Today I spent a little time looking at concrete5 — a PHP-based content management system I’d never heard of until recently. The message of concrete5 is strong “CMS made for Marketing but built for Geeks” — and so I decided to take a look at just how geek friendly it was. My first step was to get it installed and configured on Debian — the web server operating system of choice for many geeks.
The first step was to head over to the concrete5 website and download the software.
From the download page, I chose “Download from Sourceforge” as it’ll be quicker and easier to download it directly to my server from Sourceforge.
Once on the Sourceforge page, I simply right-click on the download button, and copy the link address. This is a nice, simply trick that’ll give me a URL I can paste directly into a terminal running on my server.
Paste that URL into a temporary text document for now, you’ll need it again later.
Now, I head over to my server for a few quick steps that’ll make installing concrete5 easy. These steps are:
- Installing Apache, MySQL and PHP.
- Configuring Apache with a temporary hostname for our testing site.
- Creating a MySQL database and user for concrete5.
- Extracting the concrete5 files into the correct location.
- Fixing file permissions on the server to allow Apache to write directly to concrete’s configuration folder.
I’m connecting to my server using a command line SSH client, but you can use PuTTY or whatever other SSH client you prefer.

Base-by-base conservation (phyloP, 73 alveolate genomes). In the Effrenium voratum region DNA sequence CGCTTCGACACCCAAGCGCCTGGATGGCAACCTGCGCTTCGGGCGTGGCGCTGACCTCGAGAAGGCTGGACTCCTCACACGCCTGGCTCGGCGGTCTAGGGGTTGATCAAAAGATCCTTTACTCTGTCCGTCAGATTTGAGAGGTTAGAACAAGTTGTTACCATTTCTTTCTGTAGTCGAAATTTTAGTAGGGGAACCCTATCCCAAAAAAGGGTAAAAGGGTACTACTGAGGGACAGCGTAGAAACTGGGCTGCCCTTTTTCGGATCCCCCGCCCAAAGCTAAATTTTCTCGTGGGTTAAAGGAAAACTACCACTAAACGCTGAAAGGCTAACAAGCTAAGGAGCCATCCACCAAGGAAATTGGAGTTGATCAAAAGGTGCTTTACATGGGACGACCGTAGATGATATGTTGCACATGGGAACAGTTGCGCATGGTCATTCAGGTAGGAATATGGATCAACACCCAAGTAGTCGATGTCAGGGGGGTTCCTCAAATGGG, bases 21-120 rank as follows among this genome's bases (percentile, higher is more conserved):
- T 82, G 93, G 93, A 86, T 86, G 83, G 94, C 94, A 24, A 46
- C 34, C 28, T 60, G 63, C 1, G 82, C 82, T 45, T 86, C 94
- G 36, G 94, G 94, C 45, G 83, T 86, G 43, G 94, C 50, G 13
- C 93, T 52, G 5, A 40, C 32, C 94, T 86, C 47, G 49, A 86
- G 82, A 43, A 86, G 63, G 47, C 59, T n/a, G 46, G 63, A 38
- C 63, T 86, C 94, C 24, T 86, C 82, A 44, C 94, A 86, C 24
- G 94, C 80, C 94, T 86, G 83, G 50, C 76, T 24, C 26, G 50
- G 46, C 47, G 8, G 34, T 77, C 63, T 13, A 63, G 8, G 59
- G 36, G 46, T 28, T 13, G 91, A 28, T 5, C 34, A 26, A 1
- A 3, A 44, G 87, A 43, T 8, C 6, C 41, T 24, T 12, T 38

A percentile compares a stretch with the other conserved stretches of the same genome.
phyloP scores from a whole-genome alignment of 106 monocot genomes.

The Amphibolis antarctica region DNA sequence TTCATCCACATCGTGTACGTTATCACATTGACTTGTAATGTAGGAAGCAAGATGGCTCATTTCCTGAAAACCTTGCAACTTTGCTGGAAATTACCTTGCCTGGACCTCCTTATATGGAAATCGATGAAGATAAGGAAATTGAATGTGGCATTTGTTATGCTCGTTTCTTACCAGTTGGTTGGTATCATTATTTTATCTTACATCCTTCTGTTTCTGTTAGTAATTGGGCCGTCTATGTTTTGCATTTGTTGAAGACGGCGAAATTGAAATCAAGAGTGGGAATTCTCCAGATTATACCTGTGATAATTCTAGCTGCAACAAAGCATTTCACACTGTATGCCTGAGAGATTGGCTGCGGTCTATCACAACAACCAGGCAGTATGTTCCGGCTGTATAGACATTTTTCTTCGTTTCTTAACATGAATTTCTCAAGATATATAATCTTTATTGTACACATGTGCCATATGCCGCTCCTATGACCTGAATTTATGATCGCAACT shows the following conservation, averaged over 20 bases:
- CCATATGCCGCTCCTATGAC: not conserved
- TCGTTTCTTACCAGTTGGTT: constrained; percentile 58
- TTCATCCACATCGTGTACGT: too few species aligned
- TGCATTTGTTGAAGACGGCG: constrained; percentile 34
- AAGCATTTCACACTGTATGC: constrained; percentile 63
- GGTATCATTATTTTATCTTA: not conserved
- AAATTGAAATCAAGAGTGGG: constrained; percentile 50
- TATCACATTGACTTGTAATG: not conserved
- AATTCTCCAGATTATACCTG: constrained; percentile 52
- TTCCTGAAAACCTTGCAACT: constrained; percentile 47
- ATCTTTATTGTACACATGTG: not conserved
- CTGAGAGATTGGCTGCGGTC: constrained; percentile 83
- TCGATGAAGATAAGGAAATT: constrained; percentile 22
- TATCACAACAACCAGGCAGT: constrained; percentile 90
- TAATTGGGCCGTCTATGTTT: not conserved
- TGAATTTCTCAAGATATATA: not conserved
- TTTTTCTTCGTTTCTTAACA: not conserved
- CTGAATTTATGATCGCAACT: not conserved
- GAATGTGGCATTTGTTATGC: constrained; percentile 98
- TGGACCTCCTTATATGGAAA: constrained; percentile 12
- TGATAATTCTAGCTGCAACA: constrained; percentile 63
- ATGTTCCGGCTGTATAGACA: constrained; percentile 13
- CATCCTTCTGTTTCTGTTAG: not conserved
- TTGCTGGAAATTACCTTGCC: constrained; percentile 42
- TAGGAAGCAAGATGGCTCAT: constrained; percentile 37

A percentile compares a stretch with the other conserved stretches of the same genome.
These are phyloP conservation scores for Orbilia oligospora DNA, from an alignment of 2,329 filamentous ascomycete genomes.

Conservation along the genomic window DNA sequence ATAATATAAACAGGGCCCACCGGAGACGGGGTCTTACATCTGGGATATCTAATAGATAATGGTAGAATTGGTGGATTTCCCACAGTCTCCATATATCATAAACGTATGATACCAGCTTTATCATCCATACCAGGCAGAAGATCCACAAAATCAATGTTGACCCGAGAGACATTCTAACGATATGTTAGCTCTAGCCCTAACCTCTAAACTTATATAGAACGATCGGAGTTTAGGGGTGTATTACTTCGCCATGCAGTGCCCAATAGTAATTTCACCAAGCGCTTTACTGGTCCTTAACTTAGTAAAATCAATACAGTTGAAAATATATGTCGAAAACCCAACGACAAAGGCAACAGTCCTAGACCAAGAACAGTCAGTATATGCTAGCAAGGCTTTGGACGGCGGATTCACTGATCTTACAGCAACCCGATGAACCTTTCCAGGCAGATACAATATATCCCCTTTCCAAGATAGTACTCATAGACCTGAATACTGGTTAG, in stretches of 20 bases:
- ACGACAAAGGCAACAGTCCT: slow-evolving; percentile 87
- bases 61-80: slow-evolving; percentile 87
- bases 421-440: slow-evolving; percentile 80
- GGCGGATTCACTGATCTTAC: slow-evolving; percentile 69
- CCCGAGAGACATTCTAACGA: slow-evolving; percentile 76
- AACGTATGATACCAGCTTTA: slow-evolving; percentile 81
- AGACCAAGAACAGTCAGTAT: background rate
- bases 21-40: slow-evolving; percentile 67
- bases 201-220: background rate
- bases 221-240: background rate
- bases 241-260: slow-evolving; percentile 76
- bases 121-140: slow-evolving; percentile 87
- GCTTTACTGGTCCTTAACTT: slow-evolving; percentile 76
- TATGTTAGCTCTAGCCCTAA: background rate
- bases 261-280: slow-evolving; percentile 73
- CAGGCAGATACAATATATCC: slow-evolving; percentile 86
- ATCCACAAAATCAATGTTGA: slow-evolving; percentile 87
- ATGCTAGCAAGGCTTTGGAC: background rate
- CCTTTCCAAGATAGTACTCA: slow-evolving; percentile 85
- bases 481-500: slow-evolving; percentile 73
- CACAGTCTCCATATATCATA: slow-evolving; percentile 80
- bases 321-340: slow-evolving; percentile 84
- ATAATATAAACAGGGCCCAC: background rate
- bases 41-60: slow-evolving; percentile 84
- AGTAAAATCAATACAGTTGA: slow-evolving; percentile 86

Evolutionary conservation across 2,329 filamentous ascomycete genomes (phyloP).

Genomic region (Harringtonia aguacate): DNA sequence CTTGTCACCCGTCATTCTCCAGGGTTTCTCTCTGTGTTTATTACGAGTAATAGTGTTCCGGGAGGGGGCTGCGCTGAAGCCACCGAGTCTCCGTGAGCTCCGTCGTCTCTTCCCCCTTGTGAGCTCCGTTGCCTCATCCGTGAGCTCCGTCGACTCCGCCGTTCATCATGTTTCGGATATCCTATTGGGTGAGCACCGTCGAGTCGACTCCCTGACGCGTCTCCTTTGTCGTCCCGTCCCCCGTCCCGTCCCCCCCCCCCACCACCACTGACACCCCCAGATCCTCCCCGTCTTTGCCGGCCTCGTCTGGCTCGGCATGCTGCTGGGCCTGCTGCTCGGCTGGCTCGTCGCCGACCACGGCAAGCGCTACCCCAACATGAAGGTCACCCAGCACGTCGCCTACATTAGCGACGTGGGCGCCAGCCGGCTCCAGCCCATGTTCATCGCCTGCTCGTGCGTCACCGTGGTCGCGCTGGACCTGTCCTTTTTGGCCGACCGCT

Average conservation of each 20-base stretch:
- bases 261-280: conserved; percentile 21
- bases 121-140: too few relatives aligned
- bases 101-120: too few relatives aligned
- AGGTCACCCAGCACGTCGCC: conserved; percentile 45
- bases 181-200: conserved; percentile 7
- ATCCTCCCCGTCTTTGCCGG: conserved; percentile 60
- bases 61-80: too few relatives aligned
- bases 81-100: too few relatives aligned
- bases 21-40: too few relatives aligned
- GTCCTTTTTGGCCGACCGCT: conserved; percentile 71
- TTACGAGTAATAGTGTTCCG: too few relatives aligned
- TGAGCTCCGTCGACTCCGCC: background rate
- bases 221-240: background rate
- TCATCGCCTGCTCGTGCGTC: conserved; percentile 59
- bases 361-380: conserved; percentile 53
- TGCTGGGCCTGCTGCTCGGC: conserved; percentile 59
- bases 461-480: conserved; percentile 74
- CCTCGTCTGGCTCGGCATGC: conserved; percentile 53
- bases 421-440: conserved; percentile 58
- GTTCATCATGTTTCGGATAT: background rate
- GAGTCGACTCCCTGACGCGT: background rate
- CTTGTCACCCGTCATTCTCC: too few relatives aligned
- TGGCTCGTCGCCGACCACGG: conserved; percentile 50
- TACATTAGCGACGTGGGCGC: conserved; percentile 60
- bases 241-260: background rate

Installing the packages
As root, I ran the following command:
apt-get install apache2 mysql-server php5 php5-gd php-pear php5-mysql dtrx
This will give me Apache (version 2.2), MySQL server, PHP5, the Graphics Draw (GD) library for PHP, the PEAR packaging system and finally the MySQL library for PHP. I find these all to be pretty essential with virtually any PHP/MySQL application (even GNU FM and GNU social) so it’s good to have them installed.
DTRX? DTRX is a tool that “does the right extraction” — it’s a useful tool to have installed if you deal with a variety of zip, tar, etc files from various people — it’ll detect if they failed to make a folder inside the archive and avoid you having a folder full of unwanted files. And its awesome.
With this completed, I move on to the next step, configuring Apache to give me a temporary hostname for this testing site.
If you have your own domain name, and you build a lot of testing sites, you might find it easier to use a wildcard DNS of your own and simply point ALL subdomains of your domain at your server. My DNS situation is a little more complex, and so ironically I’ve taken to using a less orthodox approach to DNS of late, but only when it comes to testing sites — these tricks are bad ideas when used in a production environment, but for testing (especially if you’re running a web server on your own laptop or desktop), they work nicely.
First, you’ll need to know the IP address of your server. I tend to use the ‘ifconfig’ program to tell me this, and to save time, a quick use of ‘grep’ will get you the exact information you need in a hurry.
ifconfig | grep "inet addr"
This will return something along the lines of:
inet addr:89.555.444.333 Bcast:184.108.40.206 Mask:255.255.255.0 inet addr:127.0.0.1 Mask:255.0.0.0
Or in other words, the IP addresses for all of the network devices on my computer — the one I care about is the first one, with a public facing IP address, but for your laptop you can likely skip this step and use 127.0.0.1 instead (or whatever your local IP is)